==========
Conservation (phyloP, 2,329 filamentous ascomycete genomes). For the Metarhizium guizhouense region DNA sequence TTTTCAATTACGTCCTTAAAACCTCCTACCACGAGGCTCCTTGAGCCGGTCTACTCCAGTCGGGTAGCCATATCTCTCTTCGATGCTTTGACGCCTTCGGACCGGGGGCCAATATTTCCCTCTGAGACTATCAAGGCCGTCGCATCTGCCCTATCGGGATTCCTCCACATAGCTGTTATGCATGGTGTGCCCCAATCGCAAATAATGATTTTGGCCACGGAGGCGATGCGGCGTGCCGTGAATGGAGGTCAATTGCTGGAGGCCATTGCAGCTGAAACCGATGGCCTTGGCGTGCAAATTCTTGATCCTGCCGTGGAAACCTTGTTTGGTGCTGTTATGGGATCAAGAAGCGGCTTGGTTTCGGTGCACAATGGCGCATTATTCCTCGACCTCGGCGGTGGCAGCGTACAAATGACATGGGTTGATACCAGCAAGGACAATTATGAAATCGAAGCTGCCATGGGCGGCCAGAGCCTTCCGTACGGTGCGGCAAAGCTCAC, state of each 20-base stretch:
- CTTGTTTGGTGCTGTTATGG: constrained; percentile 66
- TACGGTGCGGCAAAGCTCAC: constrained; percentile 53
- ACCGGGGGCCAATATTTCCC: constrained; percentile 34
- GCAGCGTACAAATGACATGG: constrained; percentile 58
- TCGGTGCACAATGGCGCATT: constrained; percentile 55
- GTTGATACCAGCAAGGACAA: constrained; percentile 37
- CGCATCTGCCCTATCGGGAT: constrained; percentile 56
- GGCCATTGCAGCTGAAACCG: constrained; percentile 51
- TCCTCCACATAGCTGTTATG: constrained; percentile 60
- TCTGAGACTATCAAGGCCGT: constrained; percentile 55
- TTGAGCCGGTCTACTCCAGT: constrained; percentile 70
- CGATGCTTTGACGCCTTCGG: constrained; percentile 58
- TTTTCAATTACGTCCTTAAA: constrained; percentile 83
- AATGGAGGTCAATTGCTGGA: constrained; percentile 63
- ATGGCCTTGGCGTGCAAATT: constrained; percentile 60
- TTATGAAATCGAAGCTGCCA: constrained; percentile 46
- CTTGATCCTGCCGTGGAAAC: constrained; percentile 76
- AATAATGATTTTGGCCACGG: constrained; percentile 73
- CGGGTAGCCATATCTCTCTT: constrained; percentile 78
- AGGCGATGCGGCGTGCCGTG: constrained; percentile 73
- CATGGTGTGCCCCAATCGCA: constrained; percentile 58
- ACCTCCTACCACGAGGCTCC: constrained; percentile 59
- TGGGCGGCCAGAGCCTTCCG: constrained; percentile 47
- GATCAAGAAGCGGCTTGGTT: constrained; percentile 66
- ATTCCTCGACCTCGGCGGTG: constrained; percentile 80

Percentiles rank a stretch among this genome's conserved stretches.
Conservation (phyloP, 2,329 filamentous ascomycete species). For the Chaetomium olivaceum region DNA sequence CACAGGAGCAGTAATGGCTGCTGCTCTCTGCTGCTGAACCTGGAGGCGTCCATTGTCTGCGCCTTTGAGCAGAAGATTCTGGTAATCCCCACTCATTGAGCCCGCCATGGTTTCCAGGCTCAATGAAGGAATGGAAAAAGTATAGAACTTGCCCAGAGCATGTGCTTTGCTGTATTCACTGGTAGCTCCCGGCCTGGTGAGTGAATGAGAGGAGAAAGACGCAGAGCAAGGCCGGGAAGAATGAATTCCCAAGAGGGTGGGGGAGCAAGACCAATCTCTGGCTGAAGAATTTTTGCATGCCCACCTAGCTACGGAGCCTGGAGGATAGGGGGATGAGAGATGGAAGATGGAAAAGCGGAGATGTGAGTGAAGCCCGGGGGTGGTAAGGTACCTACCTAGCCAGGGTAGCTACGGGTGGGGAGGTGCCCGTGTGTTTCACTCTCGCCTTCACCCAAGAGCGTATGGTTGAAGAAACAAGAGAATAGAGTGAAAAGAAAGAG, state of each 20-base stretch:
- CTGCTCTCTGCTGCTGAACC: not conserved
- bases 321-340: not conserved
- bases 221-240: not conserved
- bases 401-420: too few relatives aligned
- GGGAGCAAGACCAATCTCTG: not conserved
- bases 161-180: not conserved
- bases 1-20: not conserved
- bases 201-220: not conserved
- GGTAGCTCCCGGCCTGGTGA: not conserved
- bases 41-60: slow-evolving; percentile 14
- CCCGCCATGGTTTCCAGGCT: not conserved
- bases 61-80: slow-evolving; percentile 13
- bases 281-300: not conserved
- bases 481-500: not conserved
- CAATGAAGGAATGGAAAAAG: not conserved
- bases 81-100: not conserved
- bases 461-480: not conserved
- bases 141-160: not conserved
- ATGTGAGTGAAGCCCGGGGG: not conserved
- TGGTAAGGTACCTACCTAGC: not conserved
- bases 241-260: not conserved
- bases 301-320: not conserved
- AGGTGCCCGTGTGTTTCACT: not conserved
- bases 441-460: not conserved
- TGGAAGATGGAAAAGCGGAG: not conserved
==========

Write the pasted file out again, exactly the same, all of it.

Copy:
Conservation (phyloP, 2,329 filamentous ascomycete genomes). For the Metarhizium guizhouense region DNA sequence TTTTCAATTACGTCCTTAAAACCTCCTACCACGAGGCTCCTTGAGCCGGTCTACTCCAGTCGGGTAGCCATATCTCTCTTCGATGCTTTGACGCCTTCGGACCGGGGGCCAATATTTCCCTCTGAGACTATCAAGGCCGTCGCATCTGCCCTATCGGGATTCCTCCACATAGCTGTTATGCATGGTGTGCCCCAATCGCAAATAATGATTTTGGCCACGGAGGCGATGCGGCGTGCCGTGAATGGAGGTCAATTGCTGGAGGCCATTGCAGCTGAAACCGATGGCCTTGGCGTGCAAATTCTTGATCCTGCCGTGGAAACCTTGTTTGGTGCTGTTATGGGATCAAGAAGCGGCTTGGTTTCGGTGCACAATGGCGCATTATTCCTCGACCTCGGCGGTGGCAGCGTACAAATGACATGGGTTGATACCAGCAAGGACAATTATGAAATCGAAGCTGCCATGGGCGGCCAGAGCCTTCCGTACGGTGCGGCAAAGCTCAC, state of each 20-base stretch:
- CTTGTTTGGTGCTGTTATGG: constrained; percentile 66
- TACGGTGCGGCAAAGCTCAC: constrained; percentile 53
- ACCGGGGGCCAATATTTCCC: constrained; percentile 34
- GCAGCGTACAAATGACATGG: constrained; percentile 58
- TCGGTGCACAATGGCGCATT: constrained; percentile 55
- GTTGATACCAGCAAGGACAA: constrained; percentile 37
- CGCATCTGCCCTATCGGGAT: constrained; percentile 56
- GGCCATTGCAGCTGAAACCG: constrained; percentile 51
- TCCTCCACATAGCTGTTATG: constrained; percentile 60
- TCTGAGACTATCAAGGCCGT: constrained; percentile 55
- TTGAGCCGGTCTACTCCAGT: constrained; percentile 70
- CGATGCTTTGACGCCTTCGG: constrained; percentile 58
- TTTTCAATTACGTCCTTAAA: constrained; percentile 83
- AATGGAGGTCAATTGCTGGA: constrained; percentile 63
- ATGGCCTTGGCGTGCAAATT: constrained; percentile 60
- TTATGAAATCGAAGCTGCCA: constrained; percentile 46
- CTTGATCCTGCCGTGGAAAC: constrained; percentile 76
- AATAATGATTTTGGCCACGG: constrained; percentile 73
- CGGGTAGCCATATCTCTCTT: constrained; percentile 78
- AGGCGATGCGGCGTGCCGTG: constrained; percentile 73
- CATGGTGTGCCCCAATCGCA: constrained; percentile 58
- ACCTCCTACCACGAGGCTCC: constrained; percentile 59
- TGGGCGGCCAGAGCCTTCCG: constrained; percentile 47
- GATCAAGAAGCGGCTTGGTT: constrained; percentile 66
- ATTCCTCGACCTCGGCGGTG: constrained; percentile 80

Percentiles rank a stretch among this genome's conserved stretches.
Conservation (phyloP, 2,329 filamentous ascomycete species). For the Chaetomium olivaceum region DNA sequence CACAGGAGCAGTAATGGCTGCTGCTCTCTGCTGCTGAACCTGGAGGCGTCCATTGTCTGCGCCTTTGAGCAGAAGATTCTGGTAATCCCCACTCATTGAGCCCGCCATGGTTTCCAGGCTCAATGAAGGAATGGAAAAAGTATAGAACTTGCCCAGAGCATGTGCTTTGCTGTATTCACTGGTAGCTCCCGGCCTGGTGAGTGAATGAGAGGAGAAAGACGCAGAGCAAGGCCGGGAAGAATGAATTCCCAAGAGGGTGGGGGAGCAAGACCAATCTCTGGCTGAAGAATTTTTGCATGCCCACCTAGCTACGGAGCCTGGAGGATAGGGGGATGAGAGATGGAAGATGGAAAAGCGGAGATGTGAGTGAAGCCCGGGGGTGGTAAGGTACCTACCTAGCCAGGGTAGCTACGGGTGGGGAGGTGCCCGTGTGTTTCACTCTCGCCTTCACCCAAGAGCGTATGGTTGAAGAAACAAGAGAATAGAGTGAAAAGAAAGAG, state of each 20-base stretch:
- CTGCTCTCTGCTGCTGAACC: not conserved
- bases 321-340: not conserved
- bases 221-240: not conserved
- bases 401-420: too few relatives aligned
- GGGAGCAAGACCAATCTCTG: not conserved
- bases 161-180: not conserved
- bases 1-20: not conserved
- bases 201-220: not conserved
- GGTAGCTCCCGGCCTGGTGA: not conserved
- bases 41-60: slow-evolving; percentile 14
- CCCGCCATGGTTTCCAGGCT: not conserved
- bases 61-80: slow-evolving; percentile 13
- bases 281-300: not conserved
- bases 481-500: not conserved
- CAATGAAGGAATGGAAAAAG: not conserved
- bases 81-100: not conserved
- bases 461-480: not conserved
- bases 141-160: not conserved
- ATGTGAGTGAAGCCCGGGGG: not conserved
- TGGTAAGGTACCTACCTAGC: not conserved
- bases 241-260: not conserved
- bases 301-320: not conserved
- AGGTGCCCGTGTGTTTCACT: not conserved
- bases 441-460: not conserved
- TGGAAGATGGAAAAGCGGAG: not conserved